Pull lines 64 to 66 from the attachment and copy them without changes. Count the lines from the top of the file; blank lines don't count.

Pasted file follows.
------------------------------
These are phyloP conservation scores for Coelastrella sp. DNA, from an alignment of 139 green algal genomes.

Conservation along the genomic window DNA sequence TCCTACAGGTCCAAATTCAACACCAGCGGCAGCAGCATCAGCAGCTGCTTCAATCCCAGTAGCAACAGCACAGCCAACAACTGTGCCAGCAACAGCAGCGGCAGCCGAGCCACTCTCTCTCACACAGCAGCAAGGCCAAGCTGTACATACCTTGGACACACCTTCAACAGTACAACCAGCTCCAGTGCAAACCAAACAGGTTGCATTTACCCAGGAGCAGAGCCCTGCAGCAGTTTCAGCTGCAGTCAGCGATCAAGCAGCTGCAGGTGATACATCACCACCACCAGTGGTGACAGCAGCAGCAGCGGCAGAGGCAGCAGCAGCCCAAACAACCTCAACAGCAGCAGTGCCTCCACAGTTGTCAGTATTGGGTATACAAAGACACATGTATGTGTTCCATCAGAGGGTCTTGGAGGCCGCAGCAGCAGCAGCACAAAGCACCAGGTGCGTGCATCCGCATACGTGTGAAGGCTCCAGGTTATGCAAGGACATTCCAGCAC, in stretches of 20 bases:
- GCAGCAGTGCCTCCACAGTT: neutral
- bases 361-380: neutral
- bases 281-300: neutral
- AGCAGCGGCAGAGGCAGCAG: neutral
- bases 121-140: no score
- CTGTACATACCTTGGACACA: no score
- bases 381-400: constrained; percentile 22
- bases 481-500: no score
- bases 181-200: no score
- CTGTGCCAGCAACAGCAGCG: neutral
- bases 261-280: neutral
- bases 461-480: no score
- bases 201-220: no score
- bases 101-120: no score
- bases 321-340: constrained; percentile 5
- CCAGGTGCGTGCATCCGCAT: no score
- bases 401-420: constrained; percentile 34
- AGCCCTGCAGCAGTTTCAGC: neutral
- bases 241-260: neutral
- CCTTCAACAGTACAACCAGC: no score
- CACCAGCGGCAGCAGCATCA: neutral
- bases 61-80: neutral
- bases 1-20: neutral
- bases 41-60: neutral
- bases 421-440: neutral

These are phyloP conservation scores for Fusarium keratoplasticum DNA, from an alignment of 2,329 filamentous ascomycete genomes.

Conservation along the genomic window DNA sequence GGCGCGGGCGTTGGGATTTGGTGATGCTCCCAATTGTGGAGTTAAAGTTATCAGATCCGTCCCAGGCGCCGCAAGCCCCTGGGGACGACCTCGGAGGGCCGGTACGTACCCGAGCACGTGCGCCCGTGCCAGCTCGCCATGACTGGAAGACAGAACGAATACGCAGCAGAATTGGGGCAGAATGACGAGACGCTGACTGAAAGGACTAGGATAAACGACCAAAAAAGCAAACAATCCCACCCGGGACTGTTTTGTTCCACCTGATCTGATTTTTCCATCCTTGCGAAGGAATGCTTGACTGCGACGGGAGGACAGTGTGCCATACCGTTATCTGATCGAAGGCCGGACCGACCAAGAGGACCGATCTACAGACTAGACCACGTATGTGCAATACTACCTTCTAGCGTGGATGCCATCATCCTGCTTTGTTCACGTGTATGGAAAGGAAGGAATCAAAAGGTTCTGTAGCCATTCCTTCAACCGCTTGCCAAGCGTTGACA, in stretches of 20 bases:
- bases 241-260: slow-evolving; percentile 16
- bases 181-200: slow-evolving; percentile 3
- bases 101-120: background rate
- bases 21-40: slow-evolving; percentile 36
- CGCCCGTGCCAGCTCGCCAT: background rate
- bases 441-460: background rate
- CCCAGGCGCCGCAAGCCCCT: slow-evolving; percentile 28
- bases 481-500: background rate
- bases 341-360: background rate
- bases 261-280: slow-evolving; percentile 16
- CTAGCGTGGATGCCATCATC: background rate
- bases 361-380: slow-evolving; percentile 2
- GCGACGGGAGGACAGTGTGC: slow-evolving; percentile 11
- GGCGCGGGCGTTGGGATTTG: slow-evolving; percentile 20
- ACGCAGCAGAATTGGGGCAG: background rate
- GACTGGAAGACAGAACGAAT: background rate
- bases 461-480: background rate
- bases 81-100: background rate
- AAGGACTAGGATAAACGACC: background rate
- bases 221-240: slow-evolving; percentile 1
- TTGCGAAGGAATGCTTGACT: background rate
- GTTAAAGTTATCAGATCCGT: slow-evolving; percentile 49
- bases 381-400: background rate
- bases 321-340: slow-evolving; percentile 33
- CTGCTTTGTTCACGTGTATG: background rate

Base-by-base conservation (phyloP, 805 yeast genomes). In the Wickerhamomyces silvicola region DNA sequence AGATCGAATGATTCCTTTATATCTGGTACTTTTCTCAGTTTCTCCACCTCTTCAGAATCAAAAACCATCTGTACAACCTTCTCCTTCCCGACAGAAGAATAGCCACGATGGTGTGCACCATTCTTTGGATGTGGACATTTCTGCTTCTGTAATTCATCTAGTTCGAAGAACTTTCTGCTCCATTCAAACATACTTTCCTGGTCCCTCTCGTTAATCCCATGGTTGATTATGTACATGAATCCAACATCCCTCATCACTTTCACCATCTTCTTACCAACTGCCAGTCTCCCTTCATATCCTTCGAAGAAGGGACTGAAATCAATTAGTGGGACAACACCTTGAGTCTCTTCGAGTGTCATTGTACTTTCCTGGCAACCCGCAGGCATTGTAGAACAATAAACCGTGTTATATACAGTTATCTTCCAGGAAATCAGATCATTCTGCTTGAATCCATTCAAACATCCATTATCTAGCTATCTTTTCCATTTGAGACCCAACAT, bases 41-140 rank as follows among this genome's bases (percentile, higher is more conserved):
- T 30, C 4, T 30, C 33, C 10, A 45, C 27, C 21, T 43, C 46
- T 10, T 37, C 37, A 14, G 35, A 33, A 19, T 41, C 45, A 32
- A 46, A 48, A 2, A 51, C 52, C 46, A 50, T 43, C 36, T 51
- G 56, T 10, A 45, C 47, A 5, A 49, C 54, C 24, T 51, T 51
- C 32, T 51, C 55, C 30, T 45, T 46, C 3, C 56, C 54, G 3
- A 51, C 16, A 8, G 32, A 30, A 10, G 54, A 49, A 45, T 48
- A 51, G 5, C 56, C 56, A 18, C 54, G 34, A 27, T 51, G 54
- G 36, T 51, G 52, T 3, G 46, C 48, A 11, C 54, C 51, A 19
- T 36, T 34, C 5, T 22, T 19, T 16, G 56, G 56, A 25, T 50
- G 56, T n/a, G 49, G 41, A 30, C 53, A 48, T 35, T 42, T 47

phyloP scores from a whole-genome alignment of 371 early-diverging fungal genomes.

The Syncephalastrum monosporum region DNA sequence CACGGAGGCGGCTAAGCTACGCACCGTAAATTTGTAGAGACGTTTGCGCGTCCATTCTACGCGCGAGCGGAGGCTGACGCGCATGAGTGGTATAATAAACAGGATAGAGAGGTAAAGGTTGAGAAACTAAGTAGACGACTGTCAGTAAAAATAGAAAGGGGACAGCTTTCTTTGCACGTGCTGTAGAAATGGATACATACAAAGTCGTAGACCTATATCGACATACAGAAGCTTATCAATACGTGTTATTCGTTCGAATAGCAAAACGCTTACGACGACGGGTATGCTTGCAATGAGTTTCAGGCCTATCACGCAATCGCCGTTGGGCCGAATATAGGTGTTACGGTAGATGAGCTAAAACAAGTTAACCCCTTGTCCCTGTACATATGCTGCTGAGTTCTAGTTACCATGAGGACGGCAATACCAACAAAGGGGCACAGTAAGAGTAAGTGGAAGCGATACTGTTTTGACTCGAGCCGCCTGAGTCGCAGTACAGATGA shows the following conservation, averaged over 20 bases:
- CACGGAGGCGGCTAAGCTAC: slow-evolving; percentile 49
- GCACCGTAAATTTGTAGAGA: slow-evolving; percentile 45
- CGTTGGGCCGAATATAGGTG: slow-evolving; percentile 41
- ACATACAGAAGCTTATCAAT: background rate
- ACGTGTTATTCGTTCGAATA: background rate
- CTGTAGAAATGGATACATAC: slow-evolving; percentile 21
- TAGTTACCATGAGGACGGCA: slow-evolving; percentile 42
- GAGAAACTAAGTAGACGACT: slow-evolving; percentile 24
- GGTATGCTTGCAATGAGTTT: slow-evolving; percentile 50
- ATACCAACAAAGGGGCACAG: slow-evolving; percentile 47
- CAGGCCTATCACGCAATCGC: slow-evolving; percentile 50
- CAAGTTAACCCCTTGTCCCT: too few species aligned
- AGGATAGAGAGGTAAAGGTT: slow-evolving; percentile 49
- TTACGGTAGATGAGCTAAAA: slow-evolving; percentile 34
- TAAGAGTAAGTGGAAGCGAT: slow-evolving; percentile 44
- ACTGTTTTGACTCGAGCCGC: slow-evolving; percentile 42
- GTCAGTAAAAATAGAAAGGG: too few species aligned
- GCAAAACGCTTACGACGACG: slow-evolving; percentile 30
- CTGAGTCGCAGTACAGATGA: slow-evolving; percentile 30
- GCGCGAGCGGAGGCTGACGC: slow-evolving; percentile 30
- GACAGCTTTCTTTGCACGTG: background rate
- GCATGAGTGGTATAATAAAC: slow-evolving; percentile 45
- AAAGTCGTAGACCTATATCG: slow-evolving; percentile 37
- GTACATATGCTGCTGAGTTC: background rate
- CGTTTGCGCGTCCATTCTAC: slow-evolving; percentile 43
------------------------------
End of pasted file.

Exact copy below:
- T 36, T 34, C 5, T 22, T 19, T 16, G 56, G 56, A 25, T 50
- G 56, T n/a, G 49, G 41, A 30, C 53, A 48, T 35, T 42, T 47

phyloP scores from a whole-genome alignment of 371 early-diverging fungal genomes.